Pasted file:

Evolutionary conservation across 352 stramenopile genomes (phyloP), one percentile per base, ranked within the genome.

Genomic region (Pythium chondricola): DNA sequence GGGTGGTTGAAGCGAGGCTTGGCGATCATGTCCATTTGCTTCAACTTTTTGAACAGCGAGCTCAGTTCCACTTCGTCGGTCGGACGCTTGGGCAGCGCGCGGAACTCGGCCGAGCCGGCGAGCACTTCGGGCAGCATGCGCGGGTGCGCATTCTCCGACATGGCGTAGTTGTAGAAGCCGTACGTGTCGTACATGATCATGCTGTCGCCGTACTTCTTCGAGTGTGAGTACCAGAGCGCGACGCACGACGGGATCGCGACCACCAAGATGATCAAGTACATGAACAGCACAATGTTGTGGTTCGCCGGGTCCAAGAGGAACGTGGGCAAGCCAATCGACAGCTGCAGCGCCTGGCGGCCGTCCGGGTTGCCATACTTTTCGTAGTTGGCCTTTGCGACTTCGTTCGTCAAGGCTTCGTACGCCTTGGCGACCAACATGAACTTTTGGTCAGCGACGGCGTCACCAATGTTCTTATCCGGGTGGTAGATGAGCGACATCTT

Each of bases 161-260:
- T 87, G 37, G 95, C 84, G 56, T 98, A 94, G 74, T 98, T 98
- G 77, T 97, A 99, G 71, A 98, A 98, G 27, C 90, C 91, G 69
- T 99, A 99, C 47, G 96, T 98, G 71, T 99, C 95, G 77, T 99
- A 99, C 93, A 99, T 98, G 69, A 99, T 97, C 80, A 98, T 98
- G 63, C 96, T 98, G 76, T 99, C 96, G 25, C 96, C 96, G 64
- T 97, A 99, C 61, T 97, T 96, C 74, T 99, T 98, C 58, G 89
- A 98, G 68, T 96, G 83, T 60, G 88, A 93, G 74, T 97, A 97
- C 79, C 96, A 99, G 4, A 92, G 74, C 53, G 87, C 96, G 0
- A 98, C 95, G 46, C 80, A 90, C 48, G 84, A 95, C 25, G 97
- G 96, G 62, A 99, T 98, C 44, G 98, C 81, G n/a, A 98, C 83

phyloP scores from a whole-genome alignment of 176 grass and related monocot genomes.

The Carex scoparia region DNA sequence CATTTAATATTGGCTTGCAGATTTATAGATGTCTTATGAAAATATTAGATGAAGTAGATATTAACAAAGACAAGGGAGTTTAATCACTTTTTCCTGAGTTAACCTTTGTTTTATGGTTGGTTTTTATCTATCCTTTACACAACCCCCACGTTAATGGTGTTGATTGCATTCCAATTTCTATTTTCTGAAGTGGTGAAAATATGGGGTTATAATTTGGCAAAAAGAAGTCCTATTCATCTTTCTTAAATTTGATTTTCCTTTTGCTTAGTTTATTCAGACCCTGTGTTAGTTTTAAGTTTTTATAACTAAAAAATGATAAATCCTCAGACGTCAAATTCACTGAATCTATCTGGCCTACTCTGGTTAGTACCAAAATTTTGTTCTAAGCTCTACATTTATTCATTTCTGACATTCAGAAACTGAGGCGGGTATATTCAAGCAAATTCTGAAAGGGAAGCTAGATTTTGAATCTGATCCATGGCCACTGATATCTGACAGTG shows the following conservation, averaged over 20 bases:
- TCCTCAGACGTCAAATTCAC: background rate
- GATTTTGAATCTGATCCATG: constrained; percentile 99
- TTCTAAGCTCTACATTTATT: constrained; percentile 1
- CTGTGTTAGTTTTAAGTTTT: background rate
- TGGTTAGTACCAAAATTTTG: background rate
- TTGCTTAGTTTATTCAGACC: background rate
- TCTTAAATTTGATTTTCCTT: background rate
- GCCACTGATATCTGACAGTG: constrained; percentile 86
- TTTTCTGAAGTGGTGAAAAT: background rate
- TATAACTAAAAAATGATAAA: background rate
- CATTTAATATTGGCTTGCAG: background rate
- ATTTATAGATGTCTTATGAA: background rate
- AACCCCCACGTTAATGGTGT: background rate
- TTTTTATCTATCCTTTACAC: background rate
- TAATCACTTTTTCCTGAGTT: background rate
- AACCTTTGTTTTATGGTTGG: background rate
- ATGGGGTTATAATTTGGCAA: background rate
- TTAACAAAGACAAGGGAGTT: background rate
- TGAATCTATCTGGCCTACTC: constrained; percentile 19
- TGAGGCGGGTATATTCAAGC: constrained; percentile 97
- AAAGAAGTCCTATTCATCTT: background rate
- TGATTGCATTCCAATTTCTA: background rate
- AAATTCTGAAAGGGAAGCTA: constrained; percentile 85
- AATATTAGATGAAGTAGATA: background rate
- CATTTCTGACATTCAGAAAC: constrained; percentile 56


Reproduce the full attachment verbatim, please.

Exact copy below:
Evolutionary conservation across 352 stramenopile genomes (phyloP), one percentile per base, ranked within the genome.

Genomic region (Pythium chondricola): DNA sequence GGGTGGTTGAAGCGAGGCTTGGCGATCATGTCCATTTGCTTCAACTTTTTGAACAGCGAGCTCAGTTCCACTTCGTCGGTCGGACGCTTGGGCAGCGCGCGGAACTCGGCCGAGCCGGCGAGCACTTCGGGCAGCATGCGCGGGTGCGCATTCTCCGACATGGCGTAGTTGTAGAAGCCGTACGTGTCGTACATGATCATGCTGTCGCCGTACTTCTTCGAGTGTGAGTACCAGAGCGCGACGCACGACGGGATCGCGACCACCAAGATGATCAAGTACATGAACAGCACAATGTTGTGGTTCGCCGGGTCCAAGAGGAACGTGGGCAAGCCAATCGACAGCTGCAGCGCCTGGCGGCCGTCCGGGTTGCCATACTTTTCGTAGTTGGCCTTTGCGACTTCGTTCGTCAAGGCTTCGTACGCCTTGGCGACCAACATGAACTTTTGGTCAGCGACGGCGTCACCAATGTTCTTATCCGGGTGGTAGATGAGCGACATCTT

Each of bases 161-260:
- T 87, G 37, G 95, C 84, G 56, T 98, A 94, G 74, T 98, T 98
- G 77, T 97, A 99, G 71, A 98, A 98, G 27, C 90, C 91, G 69
- T 99, A 99, C 47, G 96, T 98, G 71, T 99, C 95, G 77, T 99
- A 99, C 93, A 99, T 98, G 69, A 99, T 97, C 80, A 98, T 98
- G 63, C 96, T 98, G 76, T 99, C 96, G 25, C 96, C 96, G 64
- T 97, A 99, C 61, T 97, T 96, C 74, T 99, T 98, C 58, G 89
- A 98, G 68, T 96, G 83, T 60, G 88, A 93, G 74, T 97, A 97
- C 79, C 96, A 99, G 4, A 92, G 74, C 53, G 87, C 96, G 0
- A 98, C 95, G 46, C 80, A 90, C 48, G 84, A 95, C 25, G 97
- G 96, G 62, A 99, T 98, C 44, G 98, C 81, G n/a, A 98, C 83

phyloP scores from a whole-genome alignment of 176 grass and related monocot genomes.

The Carex scoparia region DNA sequence CATTTAATATTGGCTTGCAGATTTATAGATGTCTTATGAAAATATTAGATGAAGTAGATATTAACAAAGACAAGGGAGTTTAATCACTTTTTCCTGAGTTAACCTTTGTTTTATGGTTGGTTTTTATCTATCCTTTACACAACCCCCACGTTAATGGTGTTGATTGCATTCCAATTTCTATTTTCTGAAGTGGTGAAAATATGGGGTTATAATTTGGCAAAAAGAAGTCCTATTCATCTTTCTTAAATTTGATTTTCCTTTTGCTTAGTTTATTCAGACCCTGTGTTAGTTTTAAGTTTTTATAACTAAAAAATGATAAATCCTCAGACGTCAAATTCACTGAATCTATCTGGCCTACTCTGGTTAGTACCAAAATTTTGTTCTAAGCTCTACATTTATTCATTTCTGACATTCAGAAACTGAGGCGGGTATATTCAAGCAAATTCTGAAAGGGAAGCTAGATTTTGAATCTGATCCATGGCCACTGATATCTGACAGTG shows the following conservation, averaged over 20 bases:
- TCCTCAGACGTCAAATTCAC: background rate
- GATTTTGAATCTGATCCATG: constrained; percentile 99
- TTCTAAGCTCTACATTTATT: constrained; percentile 1
- CTGTGTTAGTTTTAAGTTTT: background rate
- TGGTTAGTACCAAAATTTTG: background rate
- TTGCTTAGTTTATTCAGACC: background rate
- TCTTAAATTTGATTTTCCTT: background rate
- GCCACTGATATCTGACAGTG: constrained; percentile 86
- TTTTCTGAAGTGGTGAAAAT: background rate
- TATAACTAAAAAATGATAAA: background rate
- CATTTAATATTGGCTTGCAG: background rate
- ATTTATAGATGTCTTATGAA: background rate
- AACCCCCACGTTAATGGTGT: background rate
- TTTTTATCTATCCTTTACAC: background rate
- TAATCACTTTTTCCTGAGTT: background rate
- AACCTTTGTTTTATGGTTGG: background rate
- ATGGGGTTATAATTTGGCAA: background rate
- TTAACAAAGACAAGGGAGTT: background rate
- TGAATCTATCTGGCCTACTC: constrained; percentile 19
- TGAGGCGGGTATATTCAAGC: constrained; percentile 97
- AAAGAAGTCCTATTCATCTT: background rate
- TGATTGCATTCCAATTTCTA: background rate
- AAATTCTGAAAGGGAAGCTA: constrained; percentile 85
- AATATTAGATGAAGTAGATA: background rate
- CATTTCTGACATTCAGAAAC: constrained; percentile 56